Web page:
The NFL scouting combine is primarily dedicated to evaluating physical attributes. Draft prospects are required to run as fast as they can, jump as high and as far as they can, bench press 225 pounds as many times as possible and demonstrate agility in the shuttle and three-cone drills.
But mental acuity is also put to the test with a 50-question, 12-minute exam designed to challenge one's critical thinking skills and the ability to remain cool under pressure.
This test is known as the Wonderlic Personnel Test (WPT), typically referred to as the Wonderlic.
If you've ever been curious how your brain compares to that of your favorite football players, you can take an unofficial practice test online at SampleWonderlicTest.com. (This site is not officially affiliated with nor sanctioned by Wonderlic, but the types of questions are similar to the real deal.)
According to Wonderlic.com, the "short-form cognitive ability test" was created in 1936 by E.F. Wonderlic. Shortly thereafter, the U.S. Navy used it as a means for selecting the best candidates to become pilots and navigation experts during World War II. It has since become the go-to aptitude test for hundreds of companies around the world.
In the website's "about" section, Wonderlic boasts that the assessment has been administered more than 200 million times since its inception.
Wonderlic is most widely known for its relationship with the NFL scouting combine. Hall of Fame Dallas Cowboys coach Tom Landry is often credited with putting a lot of stock into the WPT's results, starting in the 1970s, and building great rosters because of it.
Charlie Wonderlic—E.F.'s grandson and the company's CEO—spoke with Bleacher Report about the WPT's purpose.
"The test has evolved over the years, but it still does what it was fundamentally designed to do, which is measuring IQ," said Wonderlic. "The U.S. Department of Labor and our research consistently shows that it is one of the best predictors of success."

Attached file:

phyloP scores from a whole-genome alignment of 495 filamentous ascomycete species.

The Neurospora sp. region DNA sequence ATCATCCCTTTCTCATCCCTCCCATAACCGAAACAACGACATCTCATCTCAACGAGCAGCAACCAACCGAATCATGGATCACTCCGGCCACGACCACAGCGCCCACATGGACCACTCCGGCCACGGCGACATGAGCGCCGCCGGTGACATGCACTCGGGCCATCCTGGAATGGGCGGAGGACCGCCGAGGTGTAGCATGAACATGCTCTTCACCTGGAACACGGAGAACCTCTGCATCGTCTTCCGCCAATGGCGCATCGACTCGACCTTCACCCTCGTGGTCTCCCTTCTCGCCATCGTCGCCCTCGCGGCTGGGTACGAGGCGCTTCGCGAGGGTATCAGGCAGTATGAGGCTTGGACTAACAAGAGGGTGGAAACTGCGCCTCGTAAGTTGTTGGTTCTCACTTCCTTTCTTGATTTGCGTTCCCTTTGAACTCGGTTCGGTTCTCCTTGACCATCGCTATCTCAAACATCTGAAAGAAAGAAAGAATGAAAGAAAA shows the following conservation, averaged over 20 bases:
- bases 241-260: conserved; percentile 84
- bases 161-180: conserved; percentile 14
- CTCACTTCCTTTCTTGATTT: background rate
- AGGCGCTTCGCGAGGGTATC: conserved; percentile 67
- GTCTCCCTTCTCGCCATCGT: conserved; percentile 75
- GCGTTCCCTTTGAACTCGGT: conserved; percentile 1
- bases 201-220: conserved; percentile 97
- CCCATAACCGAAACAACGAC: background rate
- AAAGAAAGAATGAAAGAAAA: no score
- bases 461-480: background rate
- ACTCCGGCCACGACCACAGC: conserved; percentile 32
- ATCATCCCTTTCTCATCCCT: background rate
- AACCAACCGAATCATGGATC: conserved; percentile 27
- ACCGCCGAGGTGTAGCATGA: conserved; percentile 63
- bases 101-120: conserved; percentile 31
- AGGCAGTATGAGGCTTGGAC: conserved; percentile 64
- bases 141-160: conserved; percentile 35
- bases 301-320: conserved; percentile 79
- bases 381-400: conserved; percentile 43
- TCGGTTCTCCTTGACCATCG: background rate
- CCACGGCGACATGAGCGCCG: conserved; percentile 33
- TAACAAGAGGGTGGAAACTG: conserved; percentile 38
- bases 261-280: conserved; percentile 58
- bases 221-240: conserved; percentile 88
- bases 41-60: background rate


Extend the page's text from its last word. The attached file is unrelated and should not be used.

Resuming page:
Unlike the SAT or the ACT, which can be studied for and measure how well you have mastered academia, Wonderlic said one can't do much to study for the WPT. Maybe taking a couple of practice tests would help you get a feel for how quickly 12 minutes can fly by, but you can't increase your IQ with a couple of study sessions.
However, if you did the mental gymnastics earlier to figure out that 50 questions in 12 minutes means you have an average of less than 15 seconds per question—14.4 to be exact—you'll probably do OK on this fast-paced assessment of your math, vocabulary and reasoning skills.
In case you don't have 12 minutes to spare, here are a couple of sample questions to give you a taste of what it's like. Remember, if you want to finish the test, you need to be quick. Also, you're not allowed to use a calculator, but you're welcome to do the math on a piece of scratch paper.
Q1. Counting from 1 to 100, how many 6s will you encounter?
Q2. LOST is to WOODS as _______ is to SEA?
Q3. A film plays 6 times on Mondays, Wednesdays and Fridays; 9 times on Tuesdays and Thursdays; and 10 times on Saturdays and Sundays. Altogether, the film plays _____ times per week?
Q4. From the following two statements, which conclusion is absolutely true?
1. None of the gardeners are tennis players.
2. All writers are gardeners.
A. Some gardeners are tennis players.